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What’s HOT in Application Security Vol #24

Facebook accused of falsely verifying developers apps security

An investigation by the US Federal Trade Commission (FTC) has disclosed that Facebook took no steps whatsoever to authenticate the security of Facebook apps who were awarded a Facebook verification badge.

It is speculated that Facebook was paid around $95,000 by developers whose applications were entered into the now defunct  ‘verified apps scheme’. The certificate was awarded to applications that supposedly passed Facebook’s ‘test for trustworthy user experiences’. Verified apps were given privileges such as prominence in search results and higher rankings on the directory of apps than those without the ‘verified badge’.  

The  FTC further commented by stating that sites awarded with the verification badge did not go through any more rigorous testing for application security than ‘steps that may have been taken regarding any other Platform Application’.

This pay for security verification status is a worrying trend that could see developers bypass normal channels for genuine security worthiness by buying security certification and deceiving application users.

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Hacker M.R.S.CO claims he hacked into Israeli government websites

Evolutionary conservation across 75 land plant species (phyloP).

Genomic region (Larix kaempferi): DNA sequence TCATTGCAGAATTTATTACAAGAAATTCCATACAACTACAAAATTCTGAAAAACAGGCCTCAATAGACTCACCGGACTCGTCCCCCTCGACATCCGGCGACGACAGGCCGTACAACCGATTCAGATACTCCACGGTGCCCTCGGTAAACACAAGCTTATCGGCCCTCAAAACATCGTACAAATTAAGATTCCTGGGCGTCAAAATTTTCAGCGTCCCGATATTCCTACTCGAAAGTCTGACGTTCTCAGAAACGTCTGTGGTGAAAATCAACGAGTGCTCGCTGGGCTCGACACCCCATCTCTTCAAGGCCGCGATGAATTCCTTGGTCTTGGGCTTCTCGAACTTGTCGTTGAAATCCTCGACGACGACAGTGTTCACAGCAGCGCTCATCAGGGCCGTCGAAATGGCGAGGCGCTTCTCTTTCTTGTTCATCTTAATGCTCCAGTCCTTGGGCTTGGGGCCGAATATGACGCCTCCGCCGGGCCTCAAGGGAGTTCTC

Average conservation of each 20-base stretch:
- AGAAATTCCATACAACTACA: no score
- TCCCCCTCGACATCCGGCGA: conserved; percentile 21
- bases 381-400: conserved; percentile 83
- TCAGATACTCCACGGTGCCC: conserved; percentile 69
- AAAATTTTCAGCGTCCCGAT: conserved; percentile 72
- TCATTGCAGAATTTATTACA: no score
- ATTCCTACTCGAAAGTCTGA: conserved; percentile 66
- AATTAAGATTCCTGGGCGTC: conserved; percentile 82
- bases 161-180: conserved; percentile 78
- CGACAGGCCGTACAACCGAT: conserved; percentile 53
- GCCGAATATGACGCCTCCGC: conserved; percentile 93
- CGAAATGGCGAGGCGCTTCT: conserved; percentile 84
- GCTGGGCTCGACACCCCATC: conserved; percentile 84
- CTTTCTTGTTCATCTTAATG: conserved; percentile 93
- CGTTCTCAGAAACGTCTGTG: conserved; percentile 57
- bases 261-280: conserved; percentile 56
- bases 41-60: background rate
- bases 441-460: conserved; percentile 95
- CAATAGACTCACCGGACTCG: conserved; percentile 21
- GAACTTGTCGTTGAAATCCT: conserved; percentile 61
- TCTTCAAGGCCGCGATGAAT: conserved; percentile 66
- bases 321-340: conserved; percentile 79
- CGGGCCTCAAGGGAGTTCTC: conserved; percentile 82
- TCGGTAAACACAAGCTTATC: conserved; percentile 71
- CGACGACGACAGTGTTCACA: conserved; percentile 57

The hacker known as Emad who has already posted credit card details and passwords of Israeli credit card holders has claimed that he has hacked Israeli government websites ending in The posted sites M.R.S.CO claimed to have hacked includes sites for the Prime Minister’s office, Accountant General, Ministry of Environmental Protection and more.

So far the only site that appears to be affected is the Soil Erosion Research Station which redirects to the hackers website. The hacker has managed to gain access to the server farm that hosts the websites and gained access to the archived files and altered the homepage image to a link to the hackers website.

Such sites however are stored on private servers and not on secure government servers even though they share the same domain name.  The ability of the hacker to breach government secured websites remains to be seen.

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Reuters’ news agency Twitter page hacked twice in 48 hours

Last Sunday saw pro-Syrian hackers breach the Thompson Reuters news agency’s Twitter page in order to post favorable Syrian government tweets.

The news agency revealed that its Twitter news technology page @ReutersTECH was hacked and changed to @ReutersME in order to post  Syrian government propaganda. Tweets included:

@ReutersME: FOX news asks, #Americans left wondering: Is #AlQaeda An Enemy Or Not?

@ReutersME: FSA high ranking officer Gen. Mustafa Al-Sheikh dies during clashes in Anadan, Aleppo

In total, 22 false reports including false reports as to the number of Syrian opposition members killed in action against government troops were sent supposedly from Reuters news sources.

The incident followed another breach to the Reuters blog,  gaining access to a Reuters journalist blog.

Web Applications: Attacked 120 days a year

If web application security isn’t at the forefront of your mind then perhaps this will change your tune- a recent report showed that the median number for annual attacks was 274, with one ‘victim’ reporting a shocking 2,700 incidents in a year!

The report’s findings weren’t shocking, but it was surprising to see that things are not getting better in the world of web application security, only worse. The report went on to conclude with a poignant end:

Good intelligence saves lives on the cyber battlefield.

Wait, haven’t we been saying that for years?

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